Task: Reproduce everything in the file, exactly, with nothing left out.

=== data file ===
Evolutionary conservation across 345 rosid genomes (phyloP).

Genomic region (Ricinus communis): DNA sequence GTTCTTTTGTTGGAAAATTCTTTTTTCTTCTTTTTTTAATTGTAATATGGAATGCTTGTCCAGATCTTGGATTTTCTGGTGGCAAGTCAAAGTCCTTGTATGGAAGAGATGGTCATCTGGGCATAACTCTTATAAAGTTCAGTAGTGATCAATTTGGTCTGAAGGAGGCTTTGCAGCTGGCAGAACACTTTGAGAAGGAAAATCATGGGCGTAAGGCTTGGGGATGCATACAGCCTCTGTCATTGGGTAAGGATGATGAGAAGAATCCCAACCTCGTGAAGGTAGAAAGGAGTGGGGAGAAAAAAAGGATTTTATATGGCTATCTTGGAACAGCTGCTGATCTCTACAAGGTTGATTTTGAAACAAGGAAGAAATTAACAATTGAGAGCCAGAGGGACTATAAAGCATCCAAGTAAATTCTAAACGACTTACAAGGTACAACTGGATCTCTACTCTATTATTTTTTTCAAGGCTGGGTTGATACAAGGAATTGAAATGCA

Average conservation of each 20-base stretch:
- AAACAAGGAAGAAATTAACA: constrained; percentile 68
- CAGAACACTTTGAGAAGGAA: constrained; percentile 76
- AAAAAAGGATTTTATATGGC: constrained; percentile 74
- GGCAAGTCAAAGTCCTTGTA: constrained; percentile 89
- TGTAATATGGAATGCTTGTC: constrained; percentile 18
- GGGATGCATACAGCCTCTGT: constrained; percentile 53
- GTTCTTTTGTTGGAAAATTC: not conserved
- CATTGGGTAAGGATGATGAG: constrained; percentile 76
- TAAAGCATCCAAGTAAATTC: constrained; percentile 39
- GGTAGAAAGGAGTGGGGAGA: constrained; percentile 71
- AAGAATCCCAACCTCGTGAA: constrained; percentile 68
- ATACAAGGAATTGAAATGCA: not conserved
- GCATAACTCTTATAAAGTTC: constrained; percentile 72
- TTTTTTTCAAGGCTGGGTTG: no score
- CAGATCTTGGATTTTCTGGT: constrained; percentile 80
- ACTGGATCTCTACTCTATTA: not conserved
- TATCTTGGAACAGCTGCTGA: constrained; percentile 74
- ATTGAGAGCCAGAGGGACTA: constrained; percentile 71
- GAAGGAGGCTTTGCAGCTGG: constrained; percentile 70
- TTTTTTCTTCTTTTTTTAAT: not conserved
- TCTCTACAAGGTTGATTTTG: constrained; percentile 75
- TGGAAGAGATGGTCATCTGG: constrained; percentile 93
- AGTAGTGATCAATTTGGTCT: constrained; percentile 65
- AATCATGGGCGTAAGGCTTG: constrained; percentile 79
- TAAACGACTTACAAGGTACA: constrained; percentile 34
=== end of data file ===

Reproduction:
Evolutionary conservation across 345 rosid genomes (phyloP).

Genomic region (Ricinus communis): DNA sequence GTTCTTTTGTTGGAAAATTCTTTTTTCTTCTTTTTTTAATTGTAATATGGAATGCTTGTCCAGATCTTGGATTTTCTGGTGGCAAGTCAAAGTCCTTGTATGGAAGAGATGGTCATCTGGGCATAACTCTTATAAAGTTCAGTAGTGATCAATTTGGTCTGAAGGAGGCTTTGCAGCTGGCAGAACACTTTGAGAAGGAAAATCATGGGCGTAAGGCTTGGGGATGCATACAGCCTCTGTCATTGGGTAAGGATGATGAGAAGAATCCCAACCTCGTGAAGGTAGAAAGGAGTGGGGAGAAAAAAAGGATTTTATATGGCTATCTTGGAACAGCTGCTGATCTCTACAAGGTTGATTTTGAAACAAGGAAGAAATTAACAATTGAGAGCCAGAGGGACTATAAAGCATCCAAGTAAATTCTAAACGACTTACAAGGTACAACTGGATCTCTACTCTATTATTTTTTTCAAGGCTGGGTTGATACAAGGAATTGAAATGCA

Average conservation of each 20-base stretch:
- AAACAAGGAAGAAATTAACA: constrained; percentile 68
- CAGAACACTTTGAGAAGGAA: constrained; percentile 76
- AAAAAAGGATTTTATATGGC: constrained; percentile 74
- GGCAAGTCAAAGTCCTTGTA: constrained; percentile 89
- TGTAATATGGAATGCTTGTC: constrained; percentile 18
- GGGATGCATACAGCCTCTGT: constrained; percentile 53
- GTTCTTTTGTTGGAAAATTC: not conserved
- CATTGGGTAAGGATGATGAG: constrained; percentile 76
- TAAAGCATCCAAGTAAATTC: constrained; percentile 39
- GGTAGAAAGGAGTGGGGAGA: constrained; percentile 71
- AAGAATCCCAACCTCGTGAA: constrained; percentile 68
- ATACAAGGAATTGAAATGCA: not conserved
- GCATAACTCTTATAAAGTTC: constrained; percentile 72
- TTTTTTTCAAGGCTGGGTTG: no score
- CAGATCTTGGATTTTCTGGT: constrained; percentile 80
- ACTGGATCTCTACTCTATTA: not conserved
- TATCTTGGAACAGCTGCTGA: constrained; percentile 74
- ATTGAGAGCCAGAGGGACTA: constrained; percentile 71
- GAAGGAGGCTTTGCAGCTGG: constrained; percentile 70
- TTTTTTCTTCTTTTTTTAAT: not conserved
- TCTCTACAAGGTTGATTTTG: constrained; percentile 75
- TGGAAGAGATGGTCATCTGG: constrained; percentile 93
- AGTAGTGATCAATTTGGTCT: constrained; percentile 65
- AATCATGGGCGTAAGGCTTG: constrained; percentile 79
- TAAACGACTTACAAGGTACA: constrained; percentile 34